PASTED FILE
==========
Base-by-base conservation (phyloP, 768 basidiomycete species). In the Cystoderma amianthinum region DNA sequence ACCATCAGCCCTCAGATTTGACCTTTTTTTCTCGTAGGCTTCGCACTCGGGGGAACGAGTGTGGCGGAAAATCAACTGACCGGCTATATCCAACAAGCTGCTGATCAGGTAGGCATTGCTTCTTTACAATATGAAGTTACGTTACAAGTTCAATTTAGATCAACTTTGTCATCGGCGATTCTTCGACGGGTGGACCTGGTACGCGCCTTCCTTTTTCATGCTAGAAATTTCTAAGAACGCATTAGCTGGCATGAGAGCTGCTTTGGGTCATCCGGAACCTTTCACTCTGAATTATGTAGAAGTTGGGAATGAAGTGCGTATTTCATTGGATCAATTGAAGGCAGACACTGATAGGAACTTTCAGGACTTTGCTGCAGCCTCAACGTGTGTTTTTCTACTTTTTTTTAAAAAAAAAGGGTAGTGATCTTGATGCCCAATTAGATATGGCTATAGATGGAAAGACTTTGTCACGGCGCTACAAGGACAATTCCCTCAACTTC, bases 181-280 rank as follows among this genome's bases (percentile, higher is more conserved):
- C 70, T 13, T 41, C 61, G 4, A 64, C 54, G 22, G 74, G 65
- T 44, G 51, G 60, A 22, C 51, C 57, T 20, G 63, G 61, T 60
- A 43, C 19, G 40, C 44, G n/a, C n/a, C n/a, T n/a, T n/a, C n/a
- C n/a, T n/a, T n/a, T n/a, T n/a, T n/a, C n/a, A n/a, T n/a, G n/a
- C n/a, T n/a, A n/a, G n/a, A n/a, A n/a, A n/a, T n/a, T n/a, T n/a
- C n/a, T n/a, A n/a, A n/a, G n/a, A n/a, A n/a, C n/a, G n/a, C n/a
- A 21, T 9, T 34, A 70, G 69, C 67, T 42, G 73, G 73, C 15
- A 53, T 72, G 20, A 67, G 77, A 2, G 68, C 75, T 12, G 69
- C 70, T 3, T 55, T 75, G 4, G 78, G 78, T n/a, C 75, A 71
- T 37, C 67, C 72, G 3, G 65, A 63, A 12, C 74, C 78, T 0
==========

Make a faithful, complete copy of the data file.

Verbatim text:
Base-by-base conservation (phyloP, 768 basidiomycete species). In the Cystoderma amianthinum region DNA sequence ACCATCAGCCCTCAGATTTGACCTTTTTTTCTCGTAGGCTTCGCACTCGGGGGAACGAGTGTGGCGGAAAATCAACTGACCGGCTATATCCAACAAGCTGCTGATCAGGTAGGCATTGCTTCTTTACAATATGAAGTTACGTTACAAGTTCAATTTAGATCAACTTTGTCATCGGCGATTCTTCGACGGGTGGACCTGGTACGCGCCTTCCTTTTTCATGCTAGAAATTTCTAAGAACGCATTAGCTGGCATGAGAGCTGCTTTGGGTCATCCGGAACCTTTCACTCTGAATTATGTAGAAGTTGGGAATGAAGTGCGTATTTCATTGGATCAATTGAAGGCAGACACTGATAGGAACTTTCAGGACTTTGCTGCAGCCTCAACGTGTGTTTTTCTACTTTTTTTTAAAAAAAAAGGGTAGTGATCTTGATGCCCAATTAGATATGGCTATAGATGGAAAGACTTTGTCACGGCGCTACAAGGACAATTCCCTCAACTTC, bases 181-280 rank as follows among this genome's bases (percentile, higher is more conserved):
- C 70, T 13, T 41, C 61, G 4, A 64, C 54, G 22, G 74, G 65
- T 44, G 51, G 60, A 22, C 51, C 57, T 20, G 63, G 61, T 60
- A 43, C 19, G 40, C 44, G n/a, C n/a, C n/a, T n/a, T n/a, C n/a
- C n/a, T n/a, T n/a, T n/a, T n/a, T n/a, C n/a, A n/a, T n/a, G n/a
- C n/a, T n/a, A n/a, G n/a, A n/a, A n/a, A n/a, T n/a, T n/a, T n/a
- C n/a, T n/a, A n/a, A n/a, G n/a, A n/a, A n/a, C n/a, G n/a, C n/a
- A 21, T 9, T 34, A 70, G 69, C 67, T 42, G 73, G 73, C 15
- A 53, T 72, G 20, A 67, G 77, A 2, G 68, C 75, T 12, G 69
- C 70, T 3, T 55, T 75, G 4, G 78, G 78, T n/a, C 75, A 71
- T 37, C 67, C 72, G 3, G 65, A 63, A 12, C 74, C 78, T 0